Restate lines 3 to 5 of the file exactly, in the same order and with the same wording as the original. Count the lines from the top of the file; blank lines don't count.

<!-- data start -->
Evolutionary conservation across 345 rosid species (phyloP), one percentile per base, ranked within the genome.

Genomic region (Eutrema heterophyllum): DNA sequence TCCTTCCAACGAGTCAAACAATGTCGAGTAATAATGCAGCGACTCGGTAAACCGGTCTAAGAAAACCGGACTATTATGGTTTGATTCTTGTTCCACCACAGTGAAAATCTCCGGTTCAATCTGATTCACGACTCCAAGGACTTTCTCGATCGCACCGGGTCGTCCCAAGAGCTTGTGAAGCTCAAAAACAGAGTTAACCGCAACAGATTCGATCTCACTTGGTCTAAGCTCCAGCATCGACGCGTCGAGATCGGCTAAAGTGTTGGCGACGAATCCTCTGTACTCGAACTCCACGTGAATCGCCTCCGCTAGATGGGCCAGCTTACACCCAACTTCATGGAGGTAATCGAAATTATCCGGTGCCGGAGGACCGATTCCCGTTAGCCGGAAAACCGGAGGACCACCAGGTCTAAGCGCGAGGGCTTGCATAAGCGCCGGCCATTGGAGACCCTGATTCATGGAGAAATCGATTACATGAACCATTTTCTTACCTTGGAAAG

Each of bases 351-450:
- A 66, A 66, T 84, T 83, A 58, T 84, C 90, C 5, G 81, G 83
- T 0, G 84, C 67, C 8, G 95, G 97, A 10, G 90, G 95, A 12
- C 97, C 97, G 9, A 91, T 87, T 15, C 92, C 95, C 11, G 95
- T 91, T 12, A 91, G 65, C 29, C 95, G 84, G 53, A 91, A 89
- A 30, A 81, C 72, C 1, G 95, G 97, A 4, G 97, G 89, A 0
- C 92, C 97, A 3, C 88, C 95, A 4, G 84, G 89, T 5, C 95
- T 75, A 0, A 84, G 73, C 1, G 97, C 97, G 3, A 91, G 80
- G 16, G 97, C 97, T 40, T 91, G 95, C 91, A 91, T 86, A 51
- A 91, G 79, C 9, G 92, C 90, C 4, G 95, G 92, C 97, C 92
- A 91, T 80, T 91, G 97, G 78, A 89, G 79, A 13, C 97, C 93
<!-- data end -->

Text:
Each of bases 351-450:
- A 66, A 66, T 84, T 83, A 58, T 84, C 90, C 5, G 81, G 83
- T 0, G 84, C 67, C 8, G 95, G 97, A 10, G 90, G 95, A 12